“As a country recently emerging from decades of brutal dictatorship, The Gambia’s leadership on the Rohingya genocide is especially striking and welcome,” said Alison Smith, International Justice Director at No Peace Without Justice.” Other members of the Genocide Convention should follow The Gambia’s lead and lend their clear and unwavering support.”
In September 2019, the United Nations-backed Independent International Fact-Finding Mission on Myanmar concluded that “Myanmar is failing in its obligation to prevent genocide, to investigate genocide and to enact effective legislation criminalising and punishing genocide.” The fact-finding mission highlighted “the enormity and nature of the sexual violence perpetrated against women and girls” during Myanmar’s military campaign as one of seven indicators of the state’s intent to destroy the Rohingya people.
“The Gambia’s proceedings before the ICJ offer countless survivors of sexual violence and other victims some hope that Myanmar could legally be held to account for its ruthless campaign against the Rohingya,” said Melinda Reed, Executive Director at Women’s Initiatives for Gender Justice.
Legal actions addressing individual criminal responsibility are also underway at the international level. The fact-finding mission has called for the investigation and prosecution of Myanmar’s military leaders for genocide, crimes against humanity and war crimes in Rakhine State in Myanmar, the state where most Rohingya lived.
The UN Human Rights Council has established an Independent Investigative Mechanism for Myanmar, which is mandated to collect evidence of the most serious international crimes and prepare files for criminal prosecution. The International Criminal Court (ICC) prosecutor, Fatou Bensouda, has sought to open an investigation for the crime against humanity of deportation and possibly other offences, but a broader investigation would need a referral by the UN Security Council.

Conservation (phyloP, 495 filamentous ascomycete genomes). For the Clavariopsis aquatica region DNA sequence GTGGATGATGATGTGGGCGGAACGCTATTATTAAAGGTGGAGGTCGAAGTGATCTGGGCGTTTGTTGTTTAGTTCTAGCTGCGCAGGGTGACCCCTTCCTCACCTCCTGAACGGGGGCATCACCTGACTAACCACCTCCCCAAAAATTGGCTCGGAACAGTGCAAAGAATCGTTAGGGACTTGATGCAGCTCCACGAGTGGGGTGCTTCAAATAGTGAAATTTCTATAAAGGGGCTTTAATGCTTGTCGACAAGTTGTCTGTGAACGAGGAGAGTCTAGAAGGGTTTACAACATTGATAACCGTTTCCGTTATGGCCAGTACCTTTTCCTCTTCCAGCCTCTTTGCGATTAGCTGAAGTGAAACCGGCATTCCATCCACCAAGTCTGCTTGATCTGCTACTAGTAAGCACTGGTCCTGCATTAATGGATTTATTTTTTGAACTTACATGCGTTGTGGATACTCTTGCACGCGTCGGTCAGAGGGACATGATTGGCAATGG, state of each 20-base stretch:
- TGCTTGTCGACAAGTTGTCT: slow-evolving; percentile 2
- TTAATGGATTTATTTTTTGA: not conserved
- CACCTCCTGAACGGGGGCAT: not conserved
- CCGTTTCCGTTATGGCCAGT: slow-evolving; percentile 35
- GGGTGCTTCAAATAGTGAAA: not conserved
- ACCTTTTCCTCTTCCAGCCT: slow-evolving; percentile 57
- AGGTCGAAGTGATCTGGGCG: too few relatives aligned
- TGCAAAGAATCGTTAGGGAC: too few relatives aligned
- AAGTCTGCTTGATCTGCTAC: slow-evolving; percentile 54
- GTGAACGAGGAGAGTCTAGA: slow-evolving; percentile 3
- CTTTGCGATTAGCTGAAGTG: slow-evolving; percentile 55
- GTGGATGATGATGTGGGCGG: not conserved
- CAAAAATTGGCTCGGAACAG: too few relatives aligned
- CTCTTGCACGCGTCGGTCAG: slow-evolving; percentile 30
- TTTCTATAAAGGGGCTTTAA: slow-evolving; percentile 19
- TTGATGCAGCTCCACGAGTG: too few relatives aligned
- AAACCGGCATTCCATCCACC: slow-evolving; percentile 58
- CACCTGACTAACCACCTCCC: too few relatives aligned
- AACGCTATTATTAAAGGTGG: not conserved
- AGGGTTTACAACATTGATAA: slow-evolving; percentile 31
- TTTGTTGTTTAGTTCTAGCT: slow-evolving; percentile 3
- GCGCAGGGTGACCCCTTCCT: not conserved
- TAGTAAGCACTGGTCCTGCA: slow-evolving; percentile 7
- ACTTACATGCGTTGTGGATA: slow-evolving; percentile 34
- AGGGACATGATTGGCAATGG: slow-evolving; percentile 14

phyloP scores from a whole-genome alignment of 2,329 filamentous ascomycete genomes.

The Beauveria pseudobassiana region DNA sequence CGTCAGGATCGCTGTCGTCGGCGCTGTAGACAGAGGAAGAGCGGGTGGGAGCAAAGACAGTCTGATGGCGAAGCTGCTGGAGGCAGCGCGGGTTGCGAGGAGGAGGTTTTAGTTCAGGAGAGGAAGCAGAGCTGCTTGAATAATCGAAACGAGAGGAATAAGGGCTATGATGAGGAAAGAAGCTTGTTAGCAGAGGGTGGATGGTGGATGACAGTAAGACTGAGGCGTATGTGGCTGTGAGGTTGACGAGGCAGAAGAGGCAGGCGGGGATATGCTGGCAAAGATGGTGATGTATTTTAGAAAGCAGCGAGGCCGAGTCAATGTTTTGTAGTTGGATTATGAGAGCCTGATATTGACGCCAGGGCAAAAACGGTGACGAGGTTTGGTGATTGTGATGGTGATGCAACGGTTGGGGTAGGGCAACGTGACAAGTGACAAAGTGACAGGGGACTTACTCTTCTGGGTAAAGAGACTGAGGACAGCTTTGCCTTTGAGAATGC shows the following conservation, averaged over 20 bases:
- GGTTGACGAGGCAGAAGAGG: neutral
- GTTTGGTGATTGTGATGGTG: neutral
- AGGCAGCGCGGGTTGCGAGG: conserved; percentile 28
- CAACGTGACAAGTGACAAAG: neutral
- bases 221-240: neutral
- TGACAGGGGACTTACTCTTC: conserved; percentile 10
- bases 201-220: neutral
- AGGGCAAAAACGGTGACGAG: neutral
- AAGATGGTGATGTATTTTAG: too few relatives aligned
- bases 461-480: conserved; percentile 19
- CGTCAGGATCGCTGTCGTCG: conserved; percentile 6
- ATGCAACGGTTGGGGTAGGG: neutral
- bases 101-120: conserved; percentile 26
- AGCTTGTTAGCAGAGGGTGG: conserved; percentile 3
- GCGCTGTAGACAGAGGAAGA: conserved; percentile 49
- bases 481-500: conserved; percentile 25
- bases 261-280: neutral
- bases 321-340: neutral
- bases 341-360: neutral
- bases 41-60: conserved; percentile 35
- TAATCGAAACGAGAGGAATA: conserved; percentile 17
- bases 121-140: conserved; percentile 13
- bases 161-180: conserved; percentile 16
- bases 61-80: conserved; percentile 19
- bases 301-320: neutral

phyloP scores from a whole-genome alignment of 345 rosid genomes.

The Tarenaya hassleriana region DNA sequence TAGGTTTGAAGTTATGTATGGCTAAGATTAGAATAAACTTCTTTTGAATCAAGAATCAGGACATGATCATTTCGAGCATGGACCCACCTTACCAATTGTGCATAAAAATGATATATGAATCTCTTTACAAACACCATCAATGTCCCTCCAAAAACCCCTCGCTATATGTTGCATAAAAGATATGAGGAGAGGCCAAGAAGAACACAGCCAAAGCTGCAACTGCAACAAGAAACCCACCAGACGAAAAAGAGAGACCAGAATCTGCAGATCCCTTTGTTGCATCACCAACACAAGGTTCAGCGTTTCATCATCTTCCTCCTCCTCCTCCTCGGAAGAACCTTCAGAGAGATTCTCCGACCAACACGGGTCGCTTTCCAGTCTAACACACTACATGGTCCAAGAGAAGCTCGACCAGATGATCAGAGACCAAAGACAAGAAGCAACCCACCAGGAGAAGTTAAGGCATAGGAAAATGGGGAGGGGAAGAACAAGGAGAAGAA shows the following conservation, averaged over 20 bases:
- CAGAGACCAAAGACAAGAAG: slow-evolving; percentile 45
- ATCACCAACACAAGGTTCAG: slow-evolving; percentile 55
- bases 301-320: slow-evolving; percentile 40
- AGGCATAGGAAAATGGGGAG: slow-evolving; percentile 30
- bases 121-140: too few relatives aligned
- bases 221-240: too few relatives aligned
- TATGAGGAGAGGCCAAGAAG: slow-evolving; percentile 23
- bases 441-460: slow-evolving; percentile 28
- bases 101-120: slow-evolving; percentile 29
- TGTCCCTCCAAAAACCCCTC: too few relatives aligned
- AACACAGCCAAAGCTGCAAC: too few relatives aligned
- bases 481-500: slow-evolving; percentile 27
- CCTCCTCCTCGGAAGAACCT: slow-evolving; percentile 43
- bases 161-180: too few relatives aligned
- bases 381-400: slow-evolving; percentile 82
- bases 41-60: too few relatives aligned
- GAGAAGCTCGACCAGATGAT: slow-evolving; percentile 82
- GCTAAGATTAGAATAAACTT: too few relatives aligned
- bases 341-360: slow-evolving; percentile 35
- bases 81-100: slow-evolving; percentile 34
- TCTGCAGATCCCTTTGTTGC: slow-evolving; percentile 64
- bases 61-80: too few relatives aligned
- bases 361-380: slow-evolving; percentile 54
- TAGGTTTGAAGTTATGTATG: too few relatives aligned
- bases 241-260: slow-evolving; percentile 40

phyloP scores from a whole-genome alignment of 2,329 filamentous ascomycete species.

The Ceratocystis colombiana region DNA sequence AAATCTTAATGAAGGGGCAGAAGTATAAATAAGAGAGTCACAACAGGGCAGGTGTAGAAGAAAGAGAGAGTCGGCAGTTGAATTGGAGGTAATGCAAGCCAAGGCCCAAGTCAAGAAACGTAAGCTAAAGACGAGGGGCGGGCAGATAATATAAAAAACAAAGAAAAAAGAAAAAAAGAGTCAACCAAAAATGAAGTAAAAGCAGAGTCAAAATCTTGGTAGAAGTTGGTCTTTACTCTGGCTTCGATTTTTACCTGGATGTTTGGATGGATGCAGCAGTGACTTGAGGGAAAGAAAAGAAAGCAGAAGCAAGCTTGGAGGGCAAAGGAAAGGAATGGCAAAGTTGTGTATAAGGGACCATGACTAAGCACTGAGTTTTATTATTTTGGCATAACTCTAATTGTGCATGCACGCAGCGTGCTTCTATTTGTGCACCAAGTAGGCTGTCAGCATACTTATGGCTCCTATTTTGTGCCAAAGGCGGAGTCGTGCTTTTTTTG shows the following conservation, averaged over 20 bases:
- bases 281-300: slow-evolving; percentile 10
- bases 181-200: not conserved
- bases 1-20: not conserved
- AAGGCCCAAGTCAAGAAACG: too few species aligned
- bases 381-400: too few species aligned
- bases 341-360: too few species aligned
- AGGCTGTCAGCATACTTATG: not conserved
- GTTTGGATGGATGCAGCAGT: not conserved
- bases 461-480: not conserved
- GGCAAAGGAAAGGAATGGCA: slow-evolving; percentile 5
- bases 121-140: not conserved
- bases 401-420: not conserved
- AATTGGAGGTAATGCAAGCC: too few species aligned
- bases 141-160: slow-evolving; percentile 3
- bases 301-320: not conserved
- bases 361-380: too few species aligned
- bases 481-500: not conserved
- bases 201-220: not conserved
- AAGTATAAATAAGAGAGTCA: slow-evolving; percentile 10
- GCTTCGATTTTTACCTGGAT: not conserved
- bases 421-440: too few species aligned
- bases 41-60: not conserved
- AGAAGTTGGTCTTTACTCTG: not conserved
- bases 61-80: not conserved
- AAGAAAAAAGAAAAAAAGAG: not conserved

The Myanmar government has failed to prosecute or punish perpetrators of human rights abuses. The current domestic commission of enquiry established by the government follows eight failed commissions and lacks credibility, and its chair has stated that it will not hold those responsible for abuses to account. .
“The Gambia’s case before the ICJ could pressure Myanmar to reverse its course of violence and live up to its obligation under the Genocide Convention to punish those responsible,” said Andrea Giorgetta, Asia Director at the International Federation for Human Rights.
On November 11, the ten organisations convened a meeting in The Hague with Abubacarr Tambadou, The Gambia’s attorney general and justice minister, and members of his legal team; several representatives of the Rohingya community; and others who have supported this initiative. The meeting provided an update on the initiative, addressed the implications of state responsibility under the Genocide Convention for deterring further crimes and providing redress to the victims, and discussed the role that civil society groups and other stakeholders could play in such an inter-state dispute.’
Notes to the Editor
The International Bar Association (IBA), the global voice of the legal profession, is the foremost organisation for international legal practitioners, bar associations and law societies. Established in 1947, shortly after the creation of the United Nations, it was born out of the conviction that an organisation made up of the world's bar associations could contribute to global stability and peace through the administration of justice.
The International Bar Association’s Human Rights Institute (IBAHRI), an autonomous and financially independent entity, works to promote, protect and enforce human rights under a just rule of law, and to preserve the independence of the judiciary and the legal profession worldwide.